Let’s talk about creativity and how some of us treat it like a long distance romance. You know, that feeling when you’re waiting for the perfect moment to start writing that novel or dusting off that guitar you got for your birthday? It’s a lot like waiting to meet someone in person when you’ve only ever known them mediated through a device.
But here’s the thing: sometimes, when that moment finally arrives, it’s not as magical as we imagined. We end up feeling a bit disappointed. Why does this happen? I’ve noticed two reasons, and good news, everyone! The fix is the same for both.
imagination vs reality
First off, our imagination can get carried away. When we let it run wild without grounding it in reality, it conjures up these amazing stories and expectations. Just like when you meet someone online, have a great impression of them, and then have to wait for that first in-person meeting. Your mind starts spinning exciting tales about how wonderful your time together will be in the meantime.
Similarly, when you’re super excited about a creative project but haven’t actually worked on it in a while (or maybe haven’t even started at all), your brain fantasizes about the incredible things you’ll accomplish when you finally have that big block of time to focus and let your creativity flow.
There’s nothing wrong with being free to dream. However, when the time finally comes to put pen to paper, it rarely lives up to our grand expectations. It’s like meeting that person you’ve been waiting for, and they turn out to be good company, but not exactly the sparkly being you envisioned.
And when it comes to your creative project, if you’ve taken a break after making a start, it’s hard to get back into the groove when that precious block of time finally arrives. And if you haven’t even started, it feels like you’re pushing a bus uphill, with zero creative forward motion. The hour of power you’ve built up in your mind becomes something reality just can’t deliver. It’s no wonder we end up feeling unsatisfied and disappointed with how we used that opportune space in our calendar.
the power of small talk
So, what’s the solution? It’s quite simple: regular reality checks.
If you could have a short, in-person conversation with the person of your dreams every day, it would ground your perception of them in reality. You’d have fewer chances to spin them into an unrealistic, amazing being that reality can’t compete with.
The same goes for your creative project. Have a short, daily conversation with it. If you’re writing a book, write a sentence. If you’re learning piano, schedule just 5 minutes of deliberate practice. The key is consistency—doing it every single day.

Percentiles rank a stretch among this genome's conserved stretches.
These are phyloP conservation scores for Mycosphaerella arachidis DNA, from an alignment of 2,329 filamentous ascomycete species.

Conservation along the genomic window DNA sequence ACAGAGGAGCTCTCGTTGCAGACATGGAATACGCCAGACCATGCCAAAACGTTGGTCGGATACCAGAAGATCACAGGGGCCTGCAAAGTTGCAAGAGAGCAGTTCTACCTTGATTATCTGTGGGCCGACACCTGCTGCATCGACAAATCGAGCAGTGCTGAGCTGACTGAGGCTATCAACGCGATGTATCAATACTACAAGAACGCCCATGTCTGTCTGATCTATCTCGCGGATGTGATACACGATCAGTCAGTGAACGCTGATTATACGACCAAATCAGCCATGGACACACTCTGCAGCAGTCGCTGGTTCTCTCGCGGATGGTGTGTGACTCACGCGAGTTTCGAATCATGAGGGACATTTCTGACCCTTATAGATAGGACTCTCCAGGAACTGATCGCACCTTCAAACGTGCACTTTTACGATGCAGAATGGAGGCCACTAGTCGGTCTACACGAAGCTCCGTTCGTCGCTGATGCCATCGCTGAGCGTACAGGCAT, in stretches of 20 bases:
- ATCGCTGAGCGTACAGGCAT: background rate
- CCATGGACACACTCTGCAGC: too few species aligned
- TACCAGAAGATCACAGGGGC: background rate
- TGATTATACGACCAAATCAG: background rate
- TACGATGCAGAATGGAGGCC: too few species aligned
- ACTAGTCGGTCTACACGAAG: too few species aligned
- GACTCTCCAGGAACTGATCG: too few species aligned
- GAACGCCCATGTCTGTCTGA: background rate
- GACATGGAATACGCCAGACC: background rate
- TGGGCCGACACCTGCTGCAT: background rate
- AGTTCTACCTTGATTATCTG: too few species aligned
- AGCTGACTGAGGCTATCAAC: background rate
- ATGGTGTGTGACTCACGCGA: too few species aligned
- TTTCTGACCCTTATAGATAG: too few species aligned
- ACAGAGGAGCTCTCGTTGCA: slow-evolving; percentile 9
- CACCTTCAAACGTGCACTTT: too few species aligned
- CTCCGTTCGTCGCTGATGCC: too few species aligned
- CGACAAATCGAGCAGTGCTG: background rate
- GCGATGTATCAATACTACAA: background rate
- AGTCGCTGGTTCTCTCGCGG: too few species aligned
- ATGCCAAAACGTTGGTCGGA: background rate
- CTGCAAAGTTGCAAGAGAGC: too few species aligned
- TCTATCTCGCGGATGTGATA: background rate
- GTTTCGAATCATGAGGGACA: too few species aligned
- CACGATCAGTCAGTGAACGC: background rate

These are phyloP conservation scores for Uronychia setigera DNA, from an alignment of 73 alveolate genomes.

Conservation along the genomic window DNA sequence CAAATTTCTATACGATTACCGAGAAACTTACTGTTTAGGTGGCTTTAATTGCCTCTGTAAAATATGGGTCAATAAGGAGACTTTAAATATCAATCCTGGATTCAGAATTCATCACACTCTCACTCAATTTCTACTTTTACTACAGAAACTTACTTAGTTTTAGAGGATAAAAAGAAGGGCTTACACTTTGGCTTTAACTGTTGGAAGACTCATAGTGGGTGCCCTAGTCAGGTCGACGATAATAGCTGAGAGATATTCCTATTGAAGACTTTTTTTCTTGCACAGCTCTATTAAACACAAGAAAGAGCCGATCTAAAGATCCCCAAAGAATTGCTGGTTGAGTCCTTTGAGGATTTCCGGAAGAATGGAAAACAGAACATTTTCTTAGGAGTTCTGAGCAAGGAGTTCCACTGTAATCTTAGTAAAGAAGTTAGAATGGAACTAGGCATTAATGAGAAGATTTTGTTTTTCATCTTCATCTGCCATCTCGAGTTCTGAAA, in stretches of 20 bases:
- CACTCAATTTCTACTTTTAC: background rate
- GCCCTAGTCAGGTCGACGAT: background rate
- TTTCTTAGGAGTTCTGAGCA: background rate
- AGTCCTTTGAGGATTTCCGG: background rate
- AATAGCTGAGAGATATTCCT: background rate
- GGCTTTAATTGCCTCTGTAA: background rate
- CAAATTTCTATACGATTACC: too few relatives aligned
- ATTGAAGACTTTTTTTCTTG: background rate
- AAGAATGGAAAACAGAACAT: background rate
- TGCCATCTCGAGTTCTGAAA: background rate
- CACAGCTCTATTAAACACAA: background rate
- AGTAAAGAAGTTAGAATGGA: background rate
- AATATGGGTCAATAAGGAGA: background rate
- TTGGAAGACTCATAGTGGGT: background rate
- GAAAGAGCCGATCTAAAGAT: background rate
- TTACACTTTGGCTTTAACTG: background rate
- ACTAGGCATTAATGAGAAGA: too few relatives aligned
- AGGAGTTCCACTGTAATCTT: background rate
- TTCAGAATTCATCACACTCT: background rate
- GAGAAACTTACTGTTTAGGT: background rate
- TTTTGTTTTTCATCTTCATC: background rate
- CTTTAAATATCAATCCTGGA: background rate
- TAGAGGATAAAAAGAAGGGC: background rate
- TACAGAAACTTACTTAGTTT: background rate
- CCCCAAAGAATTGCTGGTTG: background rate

By establishing this daily practice, you not only keep your creative skills sharp, but you also overcome the second reason why that long-awaited reunion with your project falls flat: rustiness.
avoiding creative rust
When you wait for a month or two to experience someone in person, you might not feel socially rusty, but your creative skills? They can accumulate layers of rust during that time. You sit down to write and struggle to string a sentence together. You open your video editing software, and all the shortcut keys seem like some alien arrangement. You attempt to write a stand-up comedy routine but can’t remember how jokes work anymore.
And that’s for the rusty, courageous folks that actually try and breakthrough despite the rust. Many people, anticipate the rusty feeling and disappointment with reality, choose to fill that magic hour with something else entirely. It’s just too uncomfortable to face.
But by cultivating a short, daily practice, you keep your creative machinery nicely oiled. And if, by some miracle, you manage to carve out an hour for your creative pursuits in the near future, you’ll find that your creative engine is warmed up and ready to take you on a satisfying road trip with reality and imagination as your passengers.
So, how can you maintain that connection with your project? Treat it like a friendly neighbor or a housemate that you have regular contact with. Say “Hello” over a cup of tea, metaphorically speaking.
Starting doesn’t have to be a big deal. Find the thing you can’t say no to and do it today, tomorrow and everyday until you have reached your creative goal. Maybe it’s editing five minutes of that film you recorded last week, writing a single sentence for your book, or finally picking up that guitar you got for your birthday and learning how to play an A chord!
don’t wait, start today!
I hope this resonates with you and empowers you to approach your creative project not as a distant romance, but as a regular companion. By doing so, you’ll prevent your creative skills from getting rusty and continuously ground your relationship with the project in reality.
Whether you decide to strike out on your own, or seek the support of a Habitling, remember, creativity shouldn’t be reserved for some elusive perfect moment. Embrace the small steps, the daily rituals, and the consistent effort. They will fuel your creativity and lead to a more fulfilling and sustainable creative journey.
Go forth, be plucky, be jesterly,
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